A tropical wave has a low chance of development as it moves into the Gulf this week. It will bring tropical moisture to the Gulf Coast by the end of the workweek.
(WWL-TV) — A tropical wave near Puerto Rico will bring deep tropical moisture into the Gulf of Mexico by the middle and end of this week. This means rain chances will likely go up on Thursday and Friday.
The NHC does now give this tropical wave a low chance of development as it moves through the Gulf of Mexico this week. It looks like regardless of development it will bring moisture and rainfall to the Gulf Coast.
The wave will ride around a ridge to our north and east, which will steer it towards Texas. However, we could still see rain from the system as it will carry a rather large area of deep tropical moisture. For now we’ll just keep a close on it.
This is common for systems like this to remain weak in the Atlantic and become a little more organized once they get in the Gulf of Mexico. It is hurricane season, so it’s always important to have your plan ready to put into action. For now we’ll just keep an eye on it.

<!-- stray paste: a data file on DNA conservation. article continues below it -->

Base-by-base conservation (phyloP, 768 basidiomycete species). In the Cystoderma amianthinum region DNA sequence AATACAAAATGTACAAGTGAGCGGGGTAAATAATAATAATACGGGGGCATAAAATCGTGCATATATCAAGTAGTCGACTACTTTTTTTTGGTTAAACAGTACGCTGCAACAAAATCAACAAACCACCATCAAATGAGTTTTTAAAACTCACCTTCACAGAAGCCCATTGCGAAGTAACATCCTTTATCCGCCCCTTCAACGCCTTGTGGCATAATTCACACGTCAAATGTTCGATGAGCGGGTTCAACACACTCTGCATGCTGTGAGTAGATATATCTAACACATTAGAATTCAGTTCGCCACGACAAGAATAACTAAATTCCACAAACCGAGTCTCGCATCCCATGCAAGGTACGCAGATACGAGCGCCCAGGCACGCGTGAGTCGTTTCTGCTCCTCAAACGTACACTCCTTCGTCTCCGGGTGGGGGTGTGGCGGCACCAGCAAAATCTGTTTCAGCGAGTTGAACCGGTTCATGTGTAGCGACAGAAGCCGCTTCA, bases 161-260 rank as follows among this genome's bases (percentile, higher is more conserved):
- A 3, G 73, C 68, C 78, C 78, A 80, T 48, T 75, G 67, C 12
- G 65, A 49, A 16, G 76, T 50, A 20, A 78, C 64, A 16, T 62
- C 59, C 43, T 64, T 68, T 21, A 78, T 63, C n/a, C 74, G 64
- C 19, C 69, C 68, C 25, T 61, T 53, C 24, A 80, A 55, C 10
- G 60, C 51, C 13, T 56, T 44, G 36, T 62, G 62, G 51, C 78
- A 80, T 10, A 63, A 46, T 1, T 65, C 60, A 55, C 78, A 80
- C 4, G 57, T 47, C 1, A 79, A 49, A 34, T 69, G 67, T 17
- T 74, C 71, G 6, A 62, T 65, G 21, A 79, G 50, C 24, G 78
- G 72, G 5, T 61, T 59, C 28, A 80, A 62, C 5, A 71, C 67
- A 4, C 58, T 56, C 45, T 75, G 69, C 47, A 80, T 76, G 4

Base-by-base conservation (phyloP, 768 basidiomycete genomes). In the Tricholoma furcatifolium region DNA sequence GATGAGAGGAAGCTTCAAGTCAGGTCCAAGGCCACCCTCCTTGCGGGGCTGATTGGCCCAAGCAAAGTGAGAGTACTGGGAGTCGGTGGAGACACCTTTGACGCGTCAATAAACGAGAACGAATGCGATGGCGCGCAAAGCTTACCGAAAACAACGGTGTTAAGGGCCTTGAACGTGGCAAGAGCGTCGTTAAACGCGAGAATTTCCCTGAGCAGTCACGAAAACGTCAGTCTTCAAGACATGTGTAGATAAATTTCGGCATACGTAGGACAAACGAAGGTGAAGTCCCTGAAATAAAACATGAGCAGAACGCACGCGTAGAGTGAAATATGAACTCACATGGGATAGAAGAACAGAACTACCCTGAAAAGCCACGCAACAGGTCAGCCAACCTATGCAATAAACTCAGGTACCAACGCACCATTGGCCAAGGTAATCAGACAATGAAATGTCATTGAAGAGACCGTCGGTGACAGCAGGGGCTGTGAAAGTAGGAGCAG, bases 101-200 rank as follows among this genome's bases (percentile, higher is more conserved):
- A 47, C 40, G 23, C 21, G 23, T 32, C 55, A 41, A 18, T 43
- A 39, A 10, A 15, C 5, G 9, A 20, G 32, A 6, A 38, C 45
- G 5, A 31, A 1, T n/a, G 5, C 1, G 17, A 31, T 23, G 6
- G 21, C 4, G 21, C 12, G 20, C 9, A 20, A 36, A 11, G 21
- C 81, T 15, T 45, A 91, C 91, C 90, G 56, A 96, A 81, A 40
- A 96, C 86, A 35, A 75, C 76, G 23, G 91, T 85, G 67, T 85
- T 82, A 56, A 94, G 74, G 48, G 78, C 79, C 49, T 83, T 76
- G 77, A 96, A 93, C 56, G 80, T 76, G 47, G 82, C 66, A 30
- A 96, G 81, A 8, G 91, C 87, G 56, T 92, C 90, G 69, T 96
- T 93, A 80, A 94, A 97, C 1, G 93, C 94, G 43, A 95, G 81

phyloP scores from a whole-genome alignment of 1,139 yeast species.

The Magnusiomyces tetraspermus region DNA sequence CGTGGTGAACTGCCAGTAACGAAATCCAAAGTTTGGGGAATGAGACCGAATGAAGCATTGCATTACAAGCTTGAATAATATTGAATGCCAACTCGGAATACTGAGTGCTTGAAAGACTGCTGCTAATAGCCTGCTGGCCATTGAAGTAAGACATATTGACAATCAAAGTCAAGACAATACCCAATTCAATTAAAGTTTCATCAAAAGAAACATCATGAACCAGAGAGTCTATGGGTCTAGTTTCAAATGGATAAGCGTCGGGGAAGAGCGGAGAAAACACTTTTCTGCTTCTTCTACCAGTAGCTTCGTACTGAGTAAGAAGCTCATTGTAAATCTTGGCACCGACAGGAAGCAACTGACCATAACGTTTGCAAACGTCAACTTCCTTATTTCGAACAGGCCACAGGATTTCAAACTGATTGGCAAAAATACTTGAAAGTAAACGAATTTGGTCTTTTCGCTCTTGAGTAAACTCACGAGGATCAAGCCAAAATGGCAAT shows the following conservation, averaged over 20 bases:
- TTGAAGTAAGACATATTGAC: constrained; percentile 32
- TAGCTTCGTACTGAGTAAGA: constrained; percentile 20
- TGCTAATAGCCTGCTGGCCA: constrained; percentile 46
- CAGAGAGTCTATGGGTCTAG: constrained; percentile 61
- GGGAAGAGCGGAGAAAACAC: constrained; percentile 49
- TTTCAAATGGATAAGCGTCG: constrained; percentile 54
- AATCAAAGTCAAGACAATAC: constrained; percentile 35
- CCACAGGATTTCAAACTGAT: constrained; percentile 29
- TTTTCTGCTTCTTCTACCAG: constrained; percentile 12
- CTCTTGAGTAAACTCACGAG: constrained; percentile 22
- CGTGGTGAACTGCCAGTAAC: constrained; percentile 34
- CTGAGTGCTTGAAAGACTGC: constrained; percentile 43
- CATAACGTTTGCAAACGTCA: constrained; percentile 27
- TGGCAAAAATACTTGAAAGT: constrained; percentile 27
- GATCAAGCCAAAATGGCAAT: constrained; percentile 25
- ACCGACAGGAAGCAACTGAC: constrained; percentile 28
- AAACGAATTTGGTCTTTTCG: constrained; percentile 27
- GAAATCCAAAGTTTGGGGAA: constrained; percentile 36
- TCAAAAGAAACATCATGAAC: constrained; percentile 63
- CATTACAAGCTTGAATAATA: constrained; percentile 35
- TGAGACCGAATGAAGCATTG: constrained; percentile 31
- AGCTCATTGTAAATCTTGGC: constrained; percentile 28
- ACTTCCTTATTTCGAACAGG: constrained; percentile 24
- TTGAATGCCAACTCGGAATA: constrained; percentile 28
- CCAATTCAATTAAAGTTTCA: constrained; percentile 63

The official beginning of the Atlantic hurricane season was June 1. This season is predicted to be more active than average, due to factors like a potential La Nina event by September and warmer-than-average sea surface temperatures.
NOAA’s forecast issued on May 21 predicted 13-19 named storms of which 6-10 would be hurricanes and 3-6 would be major hurricanes (of Category 3 or higher on the Saffir-Simpson scale).
Tropical Storm Arthur and Tropical Storm Bertha which formed in May were the first two named storms of the year in the Atlantic. This is the sixth year in a row with a named storm forming earlier than the official start of hurricane season.
Tropical Storm Cristobal formed in the southern Gulf of Mexico on June 2, which made it the earliest third named storm on record in the Atlantic Basin. The previous record was Tropical Storm Colin on June 5, 2016. The messy Cristobal made landfall east of Grand Isle on June 7. Storm surge reached 3-6 feet along parts of our Louisiana and Mississippi coasts. Rain totals for most of our area were 2-5 inches, while sustained winds across our area were 20-40 mph. Some much higher rain totals and other impacts like tornadoes were felt well east of Louisiana as far as Florida.